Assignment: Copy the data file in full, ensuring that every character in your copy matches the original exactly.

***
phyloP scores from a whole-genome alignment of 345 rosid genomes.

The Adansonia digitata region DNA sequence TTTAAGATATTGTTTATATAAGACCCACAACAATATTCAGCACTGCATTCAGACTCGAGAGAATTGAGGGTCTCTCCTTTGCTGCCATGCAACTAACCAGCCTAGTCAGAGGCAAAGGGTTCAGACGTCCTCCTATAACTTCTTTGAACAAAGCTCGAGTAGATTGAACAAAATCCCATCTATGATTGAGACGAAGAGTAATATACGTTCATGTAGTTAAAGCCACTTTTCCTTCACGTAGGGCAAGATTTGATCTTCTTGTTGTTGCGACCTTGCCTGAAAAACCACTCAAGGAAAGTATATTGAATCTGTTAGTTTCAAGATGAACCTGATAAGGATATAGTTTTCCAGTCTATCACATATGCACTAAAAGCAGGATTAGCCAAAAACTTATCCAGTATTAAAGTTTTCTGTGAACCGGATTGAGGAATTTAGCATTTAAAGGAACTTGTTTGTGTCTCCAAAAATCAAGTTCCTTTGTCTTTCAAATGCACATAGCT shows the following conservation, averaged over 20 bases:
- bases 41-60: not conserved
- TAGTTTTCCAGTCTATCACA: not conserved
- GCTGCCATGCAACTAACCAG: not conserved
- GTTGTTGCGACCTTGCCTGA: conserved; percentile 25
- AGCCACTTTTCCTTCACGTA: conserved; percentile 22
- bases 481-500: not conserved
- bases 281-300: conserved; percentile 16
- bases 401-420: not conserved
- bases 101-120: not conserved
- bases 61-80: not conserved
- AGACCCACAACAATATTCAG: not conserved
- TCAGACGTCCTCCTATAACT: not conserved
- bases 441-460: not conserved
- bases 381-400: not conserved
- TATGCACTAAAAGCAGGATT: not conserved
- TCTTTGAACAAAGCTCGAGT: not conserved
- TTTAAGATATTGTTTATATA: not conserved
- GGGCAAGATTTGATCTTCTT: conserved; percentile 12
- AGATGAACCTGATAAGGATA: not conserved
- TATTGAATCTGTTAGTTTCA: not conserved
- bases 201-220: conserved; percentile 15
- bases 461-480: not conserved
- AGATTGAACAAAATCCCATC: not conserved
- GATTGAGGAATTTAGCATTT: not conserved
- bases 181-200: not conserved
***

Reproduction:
phyloP scores from a whole-genome alignment of 345 rosid genomes.

The Adansonia digitata region DNA sequence TTTAAGATATTGTTTATATAAGACCCACAACAATATTCAGCACTGCATTCAGACTCGAGAGAATTGAGGGTCTCTCCTTTGCTGCCATGCAACTAACCAGCCTAGTCAGAGGCAAAGGGTTCAGACGTCCTCCTATAACTTCTTTGAACAAAGCTCGAGTAGATTGAACAAAATCCCATCTATGATTGAGACGAAGAGTAATATACGTTCATGTAGTTAAAGCCACTTTTCCTTCACGTAGGGCAAGATTTGATCTTCTTGTTGTTGCGACCTTGCCTGAAAAACCACTCAAGGAAAGTATATTGAATCTGTTAGTTTCAAGATGAACCTGATAAGGATATAGTTTTCCAGTCTATCACATATGCACTAAAAGCAGGATTAGCCAAAAACTTATCCAGTATTAAAGTTTTCTGTGAACCGGATTGAGGAATTTAGCATTTAAAGGAACTTGTTTGTGTCTCCAAAAATCAAGTTCCTTTGTCTTTCAAATGCACATAGCT shows the following conservation, averaged over 20 bases:
- bases 41-60: not conserved
- TAGTTTTCCAGTCTATCACA: not conserved
- GCTGCCATGCAACTAACCAG: not conserved
- GTTGTTGCGACCTTGCCTGA: conserved; percentile 25
- AGCCACTTTTCCTTCACGTA: conserved; percentile 22
- bases 481-500: not conserved
- bases 281-300: conserved; percentile 16
- bases 401-420: not conserved
- bases 101-120: not conserved
- bases 61-80: not conserved
- AGACCCACAACAATATTCAG: not conserved
- TCAGACGTCCTCCTATAACT: not conserved
- bases 441-460: not conserved
- bases 381-400: not conserved
- TATGCACTAAAAGCAGGATT: not conserved
- TCTTTGAACAAAGCTCGAGT: not conserved
- TTTAAGATATTGTTTATATA: not conserved
- GGGCAAGATTTGATCTTCTT: conserved; percentile 12
- AGATGAACCTGATAAGGATA: not conserved
- TATTGAATCTGTTAGTTTCA: not conserved
- bases 201-220: conserved; percentile 15
- bases 461-480: not conserved
- AGATTGAACAAAATCCCATC: not conserved
- GATTGAGGAATTTAGCATTT: not conserved
- bases 181-200: not conserved